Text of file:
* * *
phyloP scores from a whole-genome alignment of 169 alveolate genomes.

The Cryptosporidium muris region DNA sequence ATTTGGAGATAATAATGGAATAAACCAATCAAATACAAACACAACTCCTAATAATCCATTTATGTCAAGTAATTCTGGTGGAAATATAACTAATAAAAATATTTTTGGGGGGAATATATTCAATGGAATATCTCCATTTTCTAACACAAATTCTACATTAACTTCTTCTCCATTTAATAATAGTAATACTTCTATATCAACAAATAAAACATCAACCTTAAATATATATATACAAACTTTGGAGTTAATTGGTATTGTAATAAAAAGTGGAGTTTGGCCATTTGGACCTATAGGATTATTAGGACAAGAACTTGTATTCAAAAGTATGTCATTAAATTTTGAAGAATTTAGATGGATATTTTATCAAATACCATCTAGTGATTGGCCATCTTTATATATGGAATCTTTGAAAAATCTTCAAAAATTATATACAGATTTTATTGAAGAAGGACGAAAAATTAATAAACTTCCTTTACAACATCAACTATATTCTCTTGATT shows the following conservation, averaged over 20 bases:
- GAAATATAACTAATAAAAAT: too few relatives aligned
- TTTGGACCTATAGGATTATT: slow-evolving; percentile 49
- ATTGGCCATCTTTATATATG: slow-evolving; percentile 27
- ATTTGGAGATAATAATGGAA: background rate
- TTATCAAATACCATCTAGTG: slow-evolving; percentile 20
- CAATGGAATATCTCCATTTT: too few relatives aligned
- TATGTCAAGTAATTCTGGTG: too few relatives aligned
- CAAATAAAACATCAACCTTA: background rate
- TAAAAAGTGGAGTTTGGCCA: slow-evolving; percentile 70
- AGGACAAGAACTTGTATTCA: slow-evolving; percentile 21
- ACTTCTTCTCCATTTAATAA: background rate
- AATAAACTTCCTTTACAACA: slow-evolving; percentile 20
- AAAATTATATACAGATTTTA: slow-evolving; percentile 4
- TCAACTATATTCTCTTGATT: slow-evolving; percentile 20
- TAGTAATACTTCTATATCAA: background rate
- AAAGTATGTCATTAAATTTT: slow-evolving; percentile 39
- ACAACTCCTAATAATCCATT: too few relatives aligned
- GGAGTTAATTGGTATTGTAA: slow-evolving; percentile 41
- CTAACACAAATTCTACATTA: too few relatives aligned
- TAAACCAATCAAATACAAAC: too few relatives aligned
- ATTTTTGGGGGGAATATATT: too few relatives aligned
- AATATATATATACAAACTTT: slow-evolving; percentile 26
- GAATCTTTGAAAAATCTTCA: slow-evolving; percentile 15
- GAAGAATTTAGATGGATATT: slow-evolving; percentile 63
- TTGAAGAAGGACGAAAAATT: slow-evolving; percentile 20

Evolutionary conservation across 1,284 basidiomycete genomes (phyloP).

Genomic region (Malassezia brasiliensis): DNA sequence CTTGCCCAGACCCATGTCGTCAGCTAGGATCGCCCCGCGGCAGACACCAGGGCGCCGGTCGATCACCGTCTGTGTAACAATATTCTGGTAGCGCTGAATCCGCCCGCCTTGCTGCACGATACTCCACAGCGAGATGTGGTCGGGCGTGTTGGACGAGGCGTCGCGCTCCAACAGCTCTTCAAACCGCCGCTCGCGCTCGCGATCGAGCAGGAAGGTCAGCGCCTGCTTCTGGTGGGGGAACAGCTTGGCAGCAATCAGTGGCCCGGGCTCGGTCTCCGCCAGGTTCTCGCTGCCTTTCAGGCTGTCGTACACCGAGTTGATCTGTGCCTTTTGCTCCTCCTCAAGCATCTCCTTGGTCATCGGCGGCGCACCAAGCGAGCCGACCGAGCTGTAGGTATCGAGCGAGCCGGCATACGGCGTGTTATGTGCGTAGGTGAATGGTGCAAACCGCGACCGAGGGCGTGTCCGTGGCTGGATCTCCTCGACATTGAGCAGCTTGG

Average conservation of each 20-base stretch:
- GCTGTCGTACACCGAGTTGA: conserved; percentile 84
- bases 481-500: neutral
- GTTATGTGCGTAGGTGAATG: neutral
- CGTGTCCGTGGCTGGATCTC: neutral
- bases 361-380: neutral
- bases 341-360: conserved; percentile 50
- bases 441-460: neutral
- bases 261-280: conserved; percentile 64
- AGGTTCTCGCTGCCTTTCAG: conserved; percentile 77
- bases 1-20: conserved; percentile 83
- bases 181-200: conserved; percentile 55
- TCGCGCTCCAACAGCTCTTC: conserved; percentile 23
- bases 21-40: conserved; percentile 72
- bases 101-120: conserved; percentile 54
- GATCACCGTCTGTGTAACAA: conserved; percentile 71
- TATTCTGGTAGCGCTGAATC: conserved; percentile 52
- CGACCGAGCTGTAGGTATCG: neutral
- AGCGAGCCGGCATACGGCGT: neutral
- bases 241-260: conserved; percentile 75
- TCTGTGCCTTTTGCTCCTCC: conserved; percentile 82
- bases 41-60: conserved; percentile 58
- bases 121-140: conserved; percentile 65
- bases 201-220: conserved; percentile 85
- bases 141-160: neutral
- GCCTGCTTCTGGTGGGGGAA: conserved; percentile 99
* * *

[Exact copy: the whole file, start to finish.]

phyloP scores from a whole-genome alignment of 169 alveolate genomes.

The Cryptosporidium muris region DNA sequence ATTTGGAGATAATAATGGAATAAACCAATCAAATACAAACACAACTCCTAATAATCCATTTATGTCAAGTAATTCTGGTGGAAATATAACTAATAAAAATATTTTTGGGGGGAATATATTCAATGGAATATCTCCATTTTCTAACACAAATTCTACATTAACTTCTTCTCCATTTAATAATAGTAATACTTCTATATCAACAAATAAAACATCAACCTTAAATATATATATACAAACTTTGGAGTTAATTGGTATTGTAATAAAAAGTGGAGTTTGGCCATTTGGACCTATAGGATTATTAGGACAAGAACTTGTATTCAAAAGTATGTCATTAAATTTTGAAGAATTTAGATGGATATTTTATCAAATACCATCTAGTGATTGGCCATCTTTATATATGGAATCTTTGAAAAATCTTCAAAAATTATATACAGATTTTATTGAAGAAGGACGAAAAATTAATAAACTTCCTTTACAACATCAACTATATTCTCTTGATT shows the following conservation, averaged over 20 bases:
- GAAATATAACTAATAAAAAT: too few relatives aligned
- TTTGGACCTATAGGATTATT: slow-evolving; percentile 49
- ATTGGCCATCTTTATATATG: slow-evolving; percentile 27
- ATTTGGAGATAATAATGGAA: background rate
- TTATCAAATACCATCTAGTG: slow-evolving; percentile 20
- CAATGGAATATCTCCATTTT: too few relatives aligned
- TATGTCAAGTAATTCTGGTG: too few relatives aligned
- CAAATAAAACATCAACCTTA: background rate
- TAAAAAGTGGAGTTTGGCCA: slow-evolving; percentile 70
- AGGACAAGAACTTGTATTCA: slow-evolving; percentile 21
- ACTTCTTCTCCATTTAATAA: background rate
- AATAAACTTCCTTTACAACA: slow-evolving; percentile 20
- AAAATTATATACAGATTTTA: slow-evolving; percentile 4
- TCAACTATATTCTCTTGATT: slow-evolving; percentile 20
- TAGTAATACTTCTATATCAA: background rate
- AAAGTATGTCATTAAATTTT: slow-evolving; percentile 39
- ACAACTCCTAATAATCCATT: too few relatives aligned
- GGAGTTAATTGGTATTGTAA: slow-evolving; percentile 41
- CTAACACAAATTCTACATTA: too few relatives aligned
- TAAACCAATCAAATACAAAC: too few relatives aligned
- ATTTTTGGGGGGAATATATT: too few relatives aligned
- AATATATATATACAAACTTT: slow-evolving; percentile 26
- GAATCTTTGAAAAATCTTCA: slow-evolving; percentile 15
- GAAGAATTTAGATGGATATT: slow-evolving; percentile 63
- TTGAAGAAGGACGAAAAATT: slow-evolving; percentile 20

Evolutionary conservation across 1,284 basidiomycete genomes (phyloP).

Genomic region (Malassezia brasiliensis): DNA sequence CTTGCCCAGACCCATGTCGTCAGCTAGGATCGCCCCGCGGCAGACACCAGGGCGCCGGTCGATCACCGTCTGTGTAACAATATTCTGGTAGCGCTGAATCCGCCCGCCTTGCTGCACGATACTCCACAGCGAGATGTGGTCGGGCGTGTTGGACGAGGCGTCGCGCTCCAACAGCTCTTCAAACCGCCGCTCGCGCTCGCGATCGAGCAGGAAGGTCAGCGCCTGCTTCTGGTGGGGGAACAGCTTGGCAGCAATCAGTGGCCCGGGCTCGGTCTCCGCCAGGTTCTCGCTGCCTTTCAGGCTGTCGTACACCGAGTTGATCTGTGCCTTTTGCTCCTCCTCAAGCATCTCCTTGGTCATCGGCGGCGCACCAAGCGAGCCGACCGAGCTGTAGGTATCGAGCGAGCCGGCATACGGCGTGTTATGTGCGTAGGTGAATGGTGCAAACCGCGACCGAGGGCGTGTCCGTGGCTGGATCTCCTCGACATTGAGCAGCTTGG

Average conservation of each 20-base stretch:
- GCTGTCGTACACCGAGTTGA: conserved; percentile 84
- bases 481-500: neutral
- GTTATGTGCGTAGGTGAATG: neutral
- CGTGTCCGTGGCTGGATCTC: neutral
- bases 361-380: neutral
- bases 341-360: conserved; percentile 50
- bases 441-460: neutral
- bases 261-280: conserved; percentile 64
- AGGTTCTCGCTGCCTTTCAG: conserved; percentile 77
- bases 1-20: conserved; percentile 83
- bases 181-200: conserved; percentile 55
- TCGCGCTCCAACAGCTCTTC: conserved; percentile 23
- bases 21-40: conserved; percentile 72
- bases 101-120: conserved; percentile 54
- GATCACCGTCTGTGTAACAA: conserved; percentile 71
- TATTCTGGTAGCGCTGAATC: conserved; percentile 52
- CGACCGAGCTGTAGGTATCG: neutral
- AGCGAGCCGGCATACGGCGT: neutral
- bases 241-260: conserved; percentile 75
- TCTGTGCCTTTTGCTCCTCC: conserved; percentile 82
- bases 41-60: conserved; percentile 58
- bases 121-140: conserved; percentile 65
- bases 201-220: conserved; percentile 85
- bases 141-160: neutral
- GCCTGCTTCTGGTGGGGGAA: conserved; percentile 99